11.04.18: Butterfly in field

A male tiger swallowtail feeds on teasel flowers in a field,
Sharon Woods Metro Park, Westerville, Ohio.


Technical information

July 29, 2017,
10:44 a.m.

40°6'46.487" N 82°57'29.526" W
(Show in Google Maps)

Canon EOS 7D Mark II

Canon EF 600mm f/4L, Canon 1.4x teleconverter (840mm) 


1/1250th second


One of my goals when doing wildlife or nature photography is to have the subject of the photo isolated against an uncluttered background. That’s the best way to ensure that the viewer’s eye is drawn to the subject and not distracted by elements in the background.

It’s only a goal. It’s not a rule, as this photo of a male eastern tiger swallowtail butterfly demonstrates.

The butterfly is shown against a somewhat cluttered background, something I would usually avoid. I had been tracking the swallowtail as it explored a field in hopes it would land in a spot with a clean background. The butterfly wasn’t cooperating. But what I saw through the camera’s viewfinder was intriguing so grabbed a few “cluttered” shots.

It’s now one of my favorite butterfly photos in my files. The tiger swallowtail’s color attracts the viewer’s eye and helps it to stand out against what becomes an interesting, defocused background of shapes and shades.

The eastern tiger swallowtail is a large butterfly, with a wingspan of up to 5.5 inches. By comparison, the monarch has a wingspan up to 4 inches.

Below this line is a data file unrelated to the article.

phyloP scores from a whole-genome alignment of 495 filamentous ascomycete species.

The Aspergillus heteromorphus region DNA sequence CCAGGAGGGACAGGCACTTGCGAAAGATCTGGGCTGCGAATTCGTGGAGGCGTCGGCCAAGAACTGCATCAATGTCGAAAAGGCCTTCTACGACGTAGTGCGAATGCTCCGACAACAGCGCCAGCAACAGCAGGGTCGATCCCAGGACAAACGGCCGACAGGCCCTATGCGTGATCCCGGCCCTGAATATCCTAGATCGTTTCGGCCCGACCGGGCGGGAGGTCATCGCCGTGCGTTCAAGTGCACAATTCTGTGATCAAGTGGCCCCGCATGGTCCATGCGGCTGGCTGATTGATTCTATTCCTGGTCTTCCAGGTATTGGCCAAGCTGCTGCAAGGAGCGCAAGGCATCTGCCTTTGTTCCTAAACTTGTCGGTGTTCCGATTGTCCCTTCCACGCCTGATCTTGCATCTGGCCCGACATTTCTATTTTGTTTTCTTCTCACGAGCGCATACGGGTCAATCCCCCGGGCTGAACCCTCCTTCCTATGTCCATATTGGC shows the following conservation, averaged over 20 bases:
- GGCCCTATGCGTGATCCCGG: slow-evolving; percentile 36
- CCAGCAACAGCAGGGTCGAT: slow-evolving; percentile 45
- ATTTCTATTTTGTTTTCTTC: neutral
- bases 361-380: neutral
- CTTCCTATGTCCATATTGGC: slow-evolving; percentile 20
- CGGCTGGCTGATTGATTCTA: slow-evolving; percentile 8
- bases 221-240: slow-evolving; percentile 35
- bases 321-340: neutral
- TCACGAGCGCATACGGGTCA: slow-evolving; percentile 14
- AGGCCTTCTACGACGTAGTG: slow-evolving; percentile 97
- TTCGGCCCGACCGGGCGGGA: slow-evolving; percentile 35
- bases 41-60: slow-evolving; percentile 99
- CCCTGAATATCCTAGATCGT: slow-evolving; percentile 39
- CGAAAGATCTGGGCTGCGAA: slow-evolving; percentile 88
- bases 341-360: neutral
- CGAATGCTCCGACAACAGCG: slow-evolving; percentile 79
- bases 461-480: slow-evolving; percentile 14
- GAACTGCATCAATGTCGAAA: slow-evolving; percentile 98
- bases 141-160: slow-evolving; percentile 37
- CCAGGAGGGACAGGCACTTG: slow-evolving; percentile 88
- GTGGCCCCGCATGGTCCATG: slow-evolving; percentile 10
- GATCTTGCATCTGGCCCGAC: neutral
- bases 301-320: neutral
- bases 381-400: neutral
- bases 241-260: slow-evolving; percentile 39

It’s easy to tell a male eastern tiger swallowtail from a female (the one in the photo is a male). The females are dimorphic, with a yellow form that looks like the male but with a band of iridescent blue spots near the tail where the male has solid black. There’s also a dark morph in females, with dark gray or black replacing the yellow on the wings. The dark females are more common in the southeastern U.S., although I do occasionally find them here in Central Ohio.

And here’s a fun fact I found when reviewing online information about the eastern tiger swallowtail: The first known drawing of a North American butterfly was of an eastern tiger swallowtail. It was drawn in 1587 by John White during Sir Walter Raleigh’s third Virginia expedition.

Each week I will post a photo from my collection with an explanation of how I got the shot. Previous photos of the week are in the archives.